Is literacy rate a good measure of education?

Literacy is broadly defined as the ability to read and write. The literacy rate is widely used as an indicator of education, for comparison purposes, across regions.

India's literacy rate is 74%, as per 2011 census. Indian Census defines literacy as 'A person aged 7 and above who can both read and write with understanding in any language'.

Does that mean that 74% of Indian population can read and write? The next question is - how does the 74% figure square up with the famous ASER results which show that around 50% of grade 5 students can't read grade 2 level text?

One explanation for the above inconsistency can be that ASER tests reading and writing skills of kids, while census has a significant section of people in adulthood. Hence, these kids might have caught up on reading by the time they reach adulthood.

It's a reasonable hypothesis but is there more to the story? What if there are issues with the way we measure literacy rate?

We need to thus understand the definition of literacy rate and mode of collection of census data to understand this better.

Let's start with the definition of literacy. As discussed above, literacy as per census is "a person aged 7 and above who can both read and write with understanding in any language."

Literacy rate collected by the census is self-reported data. It means that census enumerators ask households for number of literates in the house. The number as communicated by the respondent is entered in the survey.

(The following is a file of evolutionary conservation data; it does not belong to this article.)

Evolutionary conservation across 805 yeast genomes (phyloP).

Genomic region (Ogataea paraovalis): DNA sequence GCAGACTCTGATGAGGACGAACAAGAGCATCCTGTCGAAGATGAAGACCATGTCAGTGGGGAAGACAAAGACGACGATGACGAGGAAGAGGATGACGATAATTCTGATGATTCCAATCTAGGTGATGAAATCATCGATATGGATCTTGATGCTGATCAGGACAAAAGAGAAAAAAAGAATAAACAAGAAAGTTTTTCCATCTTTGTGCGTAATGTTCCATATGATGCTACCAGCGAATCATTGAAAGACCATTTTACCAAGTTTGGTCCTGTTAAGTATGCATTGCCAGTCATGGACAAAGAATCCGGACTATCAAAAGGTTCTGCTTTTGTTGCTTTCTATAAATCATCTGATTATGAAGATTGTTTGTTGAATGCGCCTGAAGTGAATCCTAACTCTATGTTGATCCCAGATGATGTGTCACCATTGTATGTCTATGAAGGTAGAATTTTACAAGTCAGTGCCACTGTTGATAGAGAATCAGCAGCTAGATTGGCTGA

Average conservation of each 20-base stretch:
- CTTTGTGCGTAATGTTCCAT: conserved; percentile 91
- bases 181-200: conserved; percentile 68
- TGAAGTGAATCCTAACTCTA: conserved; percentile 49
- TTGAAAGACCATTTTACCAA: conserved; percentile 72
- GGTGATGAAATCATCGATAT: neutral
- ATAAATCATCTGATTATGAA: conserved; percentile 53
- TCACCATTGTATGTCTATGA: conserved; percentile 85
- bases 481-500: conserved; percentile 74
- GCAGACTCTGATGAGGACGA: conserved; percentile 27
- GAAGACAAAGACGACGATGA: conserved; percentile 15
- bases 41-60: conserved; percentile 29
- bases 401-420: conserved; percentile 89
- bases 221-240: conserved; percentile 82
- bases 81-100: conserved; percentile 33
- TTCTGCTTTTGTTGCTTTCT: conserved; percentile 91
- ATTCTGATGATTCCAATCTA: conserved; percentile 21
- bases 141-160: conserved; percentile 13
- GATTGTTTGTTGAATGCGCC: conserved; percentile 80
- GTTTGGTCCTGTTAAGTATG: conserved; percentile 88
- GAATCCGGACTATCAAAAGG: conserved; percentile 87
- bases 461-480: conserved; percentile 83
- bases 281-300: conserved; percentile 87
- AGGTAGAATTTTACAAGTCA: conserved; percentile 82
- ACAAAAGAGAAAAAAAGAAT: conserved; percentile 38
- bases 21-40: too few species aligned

The question then is - is the respondent's understanding of literacy same as that of census's? More importantly, do the respondents have knowledge of literacy of the household members?

Brij Kothari of Plant Read explored this question. They surveyed 20,000 people across Rajasthan, Uttar Pradesh, Madhya Pradesh and Bihar. These states together constitute 43% of school going population.

In their survey, the enumerators first captured literacy data using census method, that is by just asking the respondent to report the number of literates in the household. After that, the surveyors actually tested the reading ability of household members using appropriate tools. This is also the way ASER collects data, they actually test children, and not rely on self-reported data.

The survey results show a wide difference in the self-reported literacy and literacy as tested through actual tools. This survey was conducted in 2008. According to 2001 census, the relevant census figure for comparison with the survey, India's literacy rate was 65%. However, the survey showed that only 26% of the respondents could read and write properly. It classifies 27% as budding readers, who showed a rudimentary understanding of letters and their sounds. The other 47% were non-readers.

In other words, going by the literal definition of ability to read and write:

India's literacy rate is 65% as per Census, whereas the truth is that only 26% of people can read and write properly. Even if we use a relaxed definition of literacy and include budding readers in the literate category, there's still a difference of 16% between the census results and the survey results.

It thus raises questions about the appropriateness of using literacy rate as a measure of progress.

The next question is - why does the difference arise?

The researchers find that